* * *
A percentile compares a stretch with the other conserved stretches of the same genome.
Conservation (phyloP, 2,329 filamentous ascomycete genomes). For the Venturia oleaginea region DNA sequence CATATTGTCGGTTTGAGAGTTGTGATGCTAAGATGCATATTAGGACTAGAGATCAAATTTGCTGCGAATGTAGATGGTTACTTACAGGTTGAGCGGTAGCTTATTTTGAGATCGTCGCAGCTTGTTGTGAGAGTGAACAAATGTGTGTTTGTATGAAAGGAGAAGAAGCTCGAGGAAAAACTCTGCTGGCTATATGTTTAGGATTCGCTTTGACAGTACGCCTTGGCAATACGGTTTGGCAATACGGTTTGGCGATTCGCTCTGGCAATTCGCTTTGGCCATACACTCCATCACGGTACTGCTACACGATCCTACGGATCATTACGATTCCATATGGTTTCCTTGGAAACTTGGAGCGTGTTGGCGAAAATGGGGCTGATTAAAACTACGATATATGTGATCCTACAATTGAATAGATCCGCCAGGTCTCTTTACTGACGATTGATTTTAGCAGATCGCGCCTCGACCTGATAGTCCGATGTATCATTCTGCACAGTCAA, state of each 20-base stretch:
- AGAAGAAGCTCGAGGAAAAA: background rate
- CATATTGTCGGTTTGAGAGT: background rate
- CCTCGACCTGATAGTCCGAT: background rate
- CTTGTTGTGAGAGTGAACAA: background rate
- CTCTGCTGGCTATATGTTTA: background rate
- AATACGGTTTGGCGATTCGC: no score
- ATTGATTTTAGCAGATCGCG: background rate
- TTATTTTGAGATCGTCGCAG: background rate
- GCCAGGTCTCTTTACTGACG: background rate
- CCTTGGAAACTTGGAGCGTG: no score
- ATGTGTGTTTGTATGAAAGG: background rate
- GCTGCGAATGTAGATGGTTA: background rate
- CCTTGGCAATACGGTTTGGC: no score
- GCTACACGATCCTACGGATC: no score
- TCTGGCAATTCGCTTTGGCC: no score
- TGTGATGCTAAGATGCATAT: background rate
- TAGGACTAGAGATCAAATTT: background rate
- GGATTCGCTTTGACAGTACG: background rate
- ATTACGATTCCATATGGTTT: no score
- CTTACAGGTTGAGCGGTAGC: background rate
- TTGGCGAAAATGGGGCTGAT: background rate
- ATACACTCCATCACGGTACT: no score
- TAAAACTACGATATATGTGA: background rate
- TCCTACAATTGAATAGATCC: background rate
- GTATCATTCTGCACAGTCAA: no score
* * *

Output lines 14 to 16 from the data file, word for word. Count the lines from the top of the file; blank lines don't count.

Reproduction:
- GCTGCGAATGTAGATGGTTA: background rate
- CCTTGGCAATACGGTTTGGC: no score
- GCTACACGATCCTACGGATC: no score